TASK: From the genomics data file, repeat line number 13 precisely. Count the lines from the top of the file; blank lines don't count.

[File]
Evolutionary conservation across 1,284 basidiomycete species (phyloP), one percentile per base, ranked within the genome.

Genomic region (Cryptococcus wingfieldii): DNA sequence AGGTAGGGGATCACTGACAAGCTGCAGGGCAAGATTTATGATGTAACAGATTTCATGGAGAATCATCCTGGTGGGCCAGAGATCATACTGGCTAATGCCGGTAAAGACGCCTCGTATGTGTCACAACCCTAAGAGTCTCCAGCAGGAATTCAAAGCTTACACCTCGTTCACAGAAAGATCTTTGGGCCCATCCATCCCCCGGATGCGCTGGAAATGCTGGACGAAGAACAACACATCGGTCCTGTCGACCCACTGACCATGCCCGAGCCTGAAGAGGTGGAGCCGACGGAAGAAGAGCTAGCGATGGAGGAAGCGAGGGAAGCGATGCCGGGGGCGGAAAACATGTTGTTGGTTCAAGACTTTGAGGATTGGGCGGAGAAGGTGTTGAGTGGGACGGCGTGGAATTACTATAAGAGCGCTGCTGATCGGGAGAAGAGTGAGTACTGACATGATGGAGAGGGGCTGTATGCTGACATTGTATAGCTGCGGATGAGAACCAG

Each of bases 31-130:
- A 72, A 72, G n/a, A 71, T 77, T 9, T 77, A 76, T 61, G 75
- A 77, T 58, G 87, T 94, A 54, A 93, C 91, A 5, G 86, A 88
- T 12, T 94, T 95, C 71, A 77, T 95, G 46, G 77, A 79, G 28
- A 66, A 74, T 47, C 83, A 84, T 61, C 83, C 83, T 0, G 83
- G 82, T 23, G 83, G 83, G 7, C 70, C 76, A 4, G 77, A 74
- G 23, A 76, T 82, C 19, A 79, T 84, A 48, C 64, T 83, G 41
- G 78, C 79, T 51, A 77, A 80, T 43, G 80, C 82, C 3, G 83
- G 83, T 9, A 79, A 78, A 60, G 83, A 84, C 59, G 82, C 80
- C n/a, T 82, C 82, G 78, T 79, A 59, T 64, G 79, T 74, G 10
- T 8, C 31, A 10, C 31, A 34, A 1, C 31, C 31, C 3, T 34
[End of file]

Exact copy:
- T 8, C 31, A 10, C 31, A 34, A 1, C 31, C 31, C 3, T 34